Barksdale Air Force Base, which opened in 1933 as Barksdale Army Air Field, is in Bossier City. It has supported US military efforts. It was part of the defense investment in this area, which accelerated during World War II.

Downtown Shreveport at night, showing Streetscape-enhanced sidewalks.

Shreveport was home to the Louisiana Hayride, a radio broadcast from the city's Municipal Auditorium. During its heyday from 1948 to 1960, it featured musicians who became noted nationally, such as Hank Williams, Sr., and Elvis Presley (who got his start at this venue).[2]

During the late 20th century, Shreveport and Bossier City conducted surveys of historic assets and nominated significant ones for recognition. Together they now have six historic districts and numerous sites listed on the National Register of Historic Places. The original 64-block town is today the city's central business district and is listed on the National Register of Historic Places. Shreveport is second only to New Orleans among Louisiana cities in the number of historic landmarks. The historic McNeill Street Pumping Station is an 1887 waterworks that is still in use.

The city and region suffered during and after the decline of the oil business. Both blacks and whites lost good-paying work, and many people left. After the third black man had been fatally shot by whites within a few months, on September 23-24, 1988, there was rioting in black neighborhoods after charges were reduced for a defendant in a case of a young white woman fatally shooting a David McKinney, a black man who appeared to be an innocent bystander. [3]

The federal government authorized and funded a major project in the late 20th century to improve navigation on the Red River. This included construction of locks and dams, completed in the 1990s, enabling navigation of the river again possible to Shreveport. Today the port of Shreveport-Bossier City is being redeveloped as a shipping center.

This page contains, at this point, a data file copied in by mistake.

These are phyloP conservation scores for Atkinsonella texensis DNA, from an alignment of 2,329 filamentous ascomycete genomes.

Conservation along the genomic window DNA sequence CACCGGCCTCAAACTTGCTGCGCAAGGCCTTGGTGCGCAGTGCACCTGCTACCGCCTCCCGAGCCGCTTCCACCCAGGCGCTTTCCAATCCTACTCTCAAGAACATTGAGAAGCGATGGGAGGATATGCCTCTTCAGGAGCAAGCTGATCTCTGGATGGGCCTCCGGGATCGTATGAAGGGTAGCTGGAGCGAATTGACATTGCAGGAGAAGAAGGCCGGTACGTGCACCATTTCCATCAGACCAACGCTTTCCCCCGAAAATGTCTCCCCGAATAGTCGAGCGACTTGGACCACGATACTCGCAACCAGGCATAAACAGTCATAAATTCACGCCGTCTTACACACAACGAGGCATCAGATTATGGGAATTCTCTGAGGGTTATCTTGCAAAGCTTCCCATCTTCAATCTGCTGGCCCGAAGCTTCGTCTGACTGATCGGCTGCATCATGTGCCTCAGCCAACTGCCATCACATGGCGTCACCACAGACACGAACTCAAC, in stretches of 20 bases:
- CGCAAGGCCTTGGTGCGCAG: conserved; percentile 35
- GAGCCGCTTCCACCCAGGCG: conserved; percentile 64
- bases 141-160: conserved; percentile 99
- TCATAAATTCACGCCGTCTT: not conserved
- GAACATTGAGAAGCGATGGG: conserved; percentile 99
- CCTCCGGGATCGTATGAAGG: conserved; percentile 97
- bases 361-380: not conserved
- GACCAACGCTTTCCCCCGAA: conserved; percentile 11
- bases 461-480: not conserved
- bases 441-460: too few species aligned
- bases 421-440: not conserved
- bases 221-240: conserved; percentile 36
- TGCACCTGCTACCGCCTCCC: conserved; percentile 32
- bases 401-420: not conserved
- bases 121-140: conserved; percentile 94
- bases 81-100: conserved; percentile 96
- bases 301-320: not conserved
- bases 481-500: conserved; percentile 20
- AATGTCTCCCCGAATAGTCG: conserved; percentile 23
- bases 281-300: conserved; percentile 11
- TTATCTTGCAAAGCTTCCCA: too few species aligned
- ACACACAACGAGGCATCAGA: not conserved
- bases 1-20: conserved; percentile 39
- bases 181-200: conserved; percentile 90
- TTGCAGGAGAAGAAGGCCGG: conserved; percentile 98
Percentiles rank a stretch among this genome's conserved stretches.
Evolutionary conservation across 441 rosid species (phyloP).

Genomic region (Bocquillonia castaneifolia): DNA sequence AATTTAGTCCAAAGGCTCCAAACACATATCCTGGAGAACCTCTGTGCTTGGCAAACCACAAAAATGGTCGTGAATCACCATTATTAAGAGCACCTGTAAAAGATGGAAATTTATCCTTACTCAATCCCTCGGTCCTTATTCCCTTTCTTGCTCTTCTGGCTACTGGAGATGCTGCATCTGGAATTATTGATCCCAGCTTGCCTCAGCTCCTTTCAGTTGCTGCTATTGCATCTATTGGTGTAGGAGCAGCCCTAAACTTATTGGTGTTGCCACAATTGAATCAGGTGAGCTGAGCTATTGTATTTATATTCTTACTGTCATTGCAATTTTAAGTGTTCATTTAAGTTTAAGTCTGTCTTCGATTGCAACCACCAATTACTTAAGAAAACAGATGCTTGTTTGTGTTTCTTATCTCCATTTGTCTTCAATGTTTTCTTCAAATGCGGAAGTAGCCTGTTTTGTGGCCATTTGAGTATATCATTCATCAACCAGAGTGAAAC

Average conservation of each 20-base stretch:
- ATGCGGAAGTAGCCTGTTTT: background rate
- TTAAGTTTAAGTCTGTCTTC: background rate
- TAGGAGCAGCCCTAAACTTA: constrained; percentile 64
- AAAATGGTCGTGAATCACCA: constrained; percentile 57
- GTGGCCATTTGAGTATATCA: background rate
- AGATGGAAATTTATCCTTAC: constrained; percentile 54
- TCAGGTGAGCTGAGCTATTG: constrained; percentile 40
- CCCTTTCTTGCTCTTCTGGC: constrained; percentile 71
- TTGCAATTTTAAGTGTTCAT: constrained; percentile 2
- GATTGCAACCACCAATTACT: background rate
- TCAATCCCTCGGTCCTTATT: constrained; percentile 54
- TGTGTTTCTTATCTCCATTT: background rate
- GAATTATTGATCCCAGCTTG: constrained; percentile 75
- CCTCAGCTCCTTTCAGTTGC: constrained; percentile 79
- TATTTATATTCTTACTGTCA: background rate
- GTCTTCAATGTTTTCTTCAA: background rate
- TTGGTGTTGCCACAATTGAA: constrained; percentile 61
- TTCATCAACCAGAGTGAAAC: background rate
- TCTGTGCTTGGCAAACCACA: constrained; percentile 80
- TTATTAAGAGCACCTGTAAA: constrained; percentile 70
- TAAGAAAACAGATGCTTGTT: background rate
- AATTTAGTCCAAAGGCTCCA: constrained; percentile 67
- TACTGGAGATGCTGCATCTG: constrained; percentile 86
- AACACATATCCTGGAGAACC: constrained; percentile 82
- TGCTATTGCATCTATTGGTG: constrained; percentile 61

In the mid-1990s, in an effort to generate tourism revenues, the state authorized riverboat gambling. Development of several riverboat casinos on the Red River in Shreveport stimulated revitalization of the downtown and riverfront areas. In addition, the city conducted the "Streetscape" project, to give downtown streets a facelift through the installation of traditional brick sidewalks and crosswalks, as well as adding public art such as statues and mosaics. The Texas Street Bridge received a new lighting schemed designed in neon, which provoked a variety of opinions. This was originally accompanied by a green laser beam, which the city eventually abandoned.

President George W. Bush was taken to Barksdale AFB for safety after the first of the September 11, 2001 attacks. Later B-52 bombers based there participated in Operation Enduring Freedom in Afghanistan and Operation Iraqi Freedom in 2003. Their attacks on fixed hard targets marked a new era in U.S. air power where precision-guided munitions were used more than "dumb" bombs, with devastating effect (see Shock and Awe).

See also[edit]

References[edit]

  1. ^ a b Plummer, Marguerite R. & Joiner, Gary D. (2000). Historic Shreveport-Bossier: An Illustrated History of Shreveport and Bossier City, pp. 11-12. Historical Publishing Network.
  2. ^ Aswell, Tom (2010). Louisiana Rocks!: The True Genesis of Rock & Roll, p. 261. Pelican Publishing Company, Inc.
  3. ^ Kevin McGill (AP), "Shreveport Blacks Angered Over Three Recent Deaths", Shreveport Times, 24 September 1988; accessed 5 May 2018

Bibliography[edit]